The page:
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The Cooker Hood Conundrum

The Cooker Hood Conundrum

The Cooker Hood Conundrum, Can you still use a cooker hood in a new Airtight house is a debated subject and some building control offices have their own opinion, but what are the facts

The Cooker Hood Conundrum :

Most residential new-build properties include a cooker hood over the hob. It's the accepted 'norm'. It comes as part of the Kitchen Fit-out package in a house or apartment build and its specification is usually dictated by form not function!

Modern cooker hoods can be set-up to either re-circulate air through grease and carbon filters, returning the filtered air to the room, or exhaust via a short duct run to atmosphere.

The cooker hood straddles the line between a domestic appliance and a piece of ventilation equipment. Used as a re-circulating hood where air is returned to the room it does not satisfy either Part F of the Building Regulations or the Domestic Ventilation Compliance Guide as a kitchen extract fan. In this mode it's just a domestic appliance.

Used as an extract hood with its own exhaust duct it has the capacity to cause a negative pressure by extracting more than air supplied by air infiltration or any type of mechanical system!

If you have a open plan kitchen diner with a log burning stove it is not advisable to install a cooker hood extracting directly outside due to the possibility that carbon monoxide could be extracted from the stove, This is still the case if the stove has or does not have its own external air supply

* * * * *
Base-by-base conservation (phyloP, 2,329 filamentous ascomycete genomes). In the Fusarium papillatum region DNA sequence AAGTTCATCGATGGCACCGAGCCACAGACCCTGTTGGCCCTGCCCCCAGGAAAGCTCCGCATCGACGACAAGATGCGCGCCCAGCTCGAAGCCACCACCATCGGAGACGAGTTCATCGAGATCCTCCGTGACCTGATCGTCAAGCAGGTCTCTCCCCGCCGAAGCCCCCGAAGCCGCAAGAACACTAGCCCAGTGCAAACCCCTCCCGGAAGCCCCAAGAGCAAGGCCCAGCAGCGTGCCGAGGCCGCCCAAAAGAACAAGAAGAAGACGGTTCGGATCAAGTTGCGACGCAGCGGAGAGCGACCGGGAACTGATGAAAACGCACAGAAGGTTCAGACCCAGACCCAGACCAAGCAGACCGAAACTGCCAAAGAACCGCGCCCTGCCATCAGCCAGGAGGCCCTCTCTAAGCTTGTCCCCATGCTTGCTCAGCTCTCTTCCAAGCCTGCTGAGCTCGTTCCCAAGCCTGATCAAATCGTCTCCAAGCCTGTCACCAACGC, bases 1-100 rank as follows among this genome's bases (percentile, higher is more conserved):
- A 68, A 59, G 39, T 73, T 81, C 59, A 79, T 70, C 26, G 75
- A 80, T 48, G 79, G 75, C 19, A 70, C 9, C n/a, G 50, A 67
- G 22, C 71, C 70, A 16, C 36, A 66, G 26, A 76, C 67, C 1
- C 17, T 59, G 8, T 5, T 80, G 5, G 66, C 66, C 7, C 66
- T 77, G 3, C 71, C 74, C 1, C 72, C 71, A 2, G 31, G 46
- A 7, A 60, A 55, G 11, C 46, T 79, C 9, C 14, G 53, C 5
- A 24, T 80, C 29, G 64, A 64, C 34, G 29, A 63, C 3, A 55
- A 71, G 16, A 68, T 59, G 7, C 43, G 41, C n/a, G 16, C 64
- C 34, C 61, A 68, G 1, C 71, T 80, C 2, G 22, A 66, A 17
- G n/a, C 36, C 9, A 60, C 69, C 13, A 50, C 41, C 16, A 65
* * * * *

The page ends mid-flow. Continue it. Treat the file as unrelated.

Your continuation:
The ideal scenario is to treat the hood as an entirely separate, occupant operated, filtered recirculation device to capture grease and reduce cooking smells whilst the Continuous Mechanical extract system (MEV), or MVHR system operates in the background to ventilate the property as Part F intended.

The worst scenario possible is to duct the extractor hood in series with the MVHR or MEV. A non-running extractor hood or one with dirty filters provides high resistance on the kitchen leg, preventing the central ventilation system from extracting the correct amount of air from the kitchen. A running, high air-flow extractor hood pushes more air into the central system than it can extract away, resulting in kitchen smells being blown back down the extract ducts into other wet rooms!

If you or your client decide you absolutely must have a kitchen extract hood in addition to an MVHR/MEV system then your only option is to use a hood with a filter, light and boost switch but no fan. These do exist!

The filtered hood can be mounted above the cooker in the normal way and ducted direct to either system. The switch is wired back to the MEV/MVHR taking the unit to boost when required. Occupant control is far less confusing and correct ventilation rates are assured.

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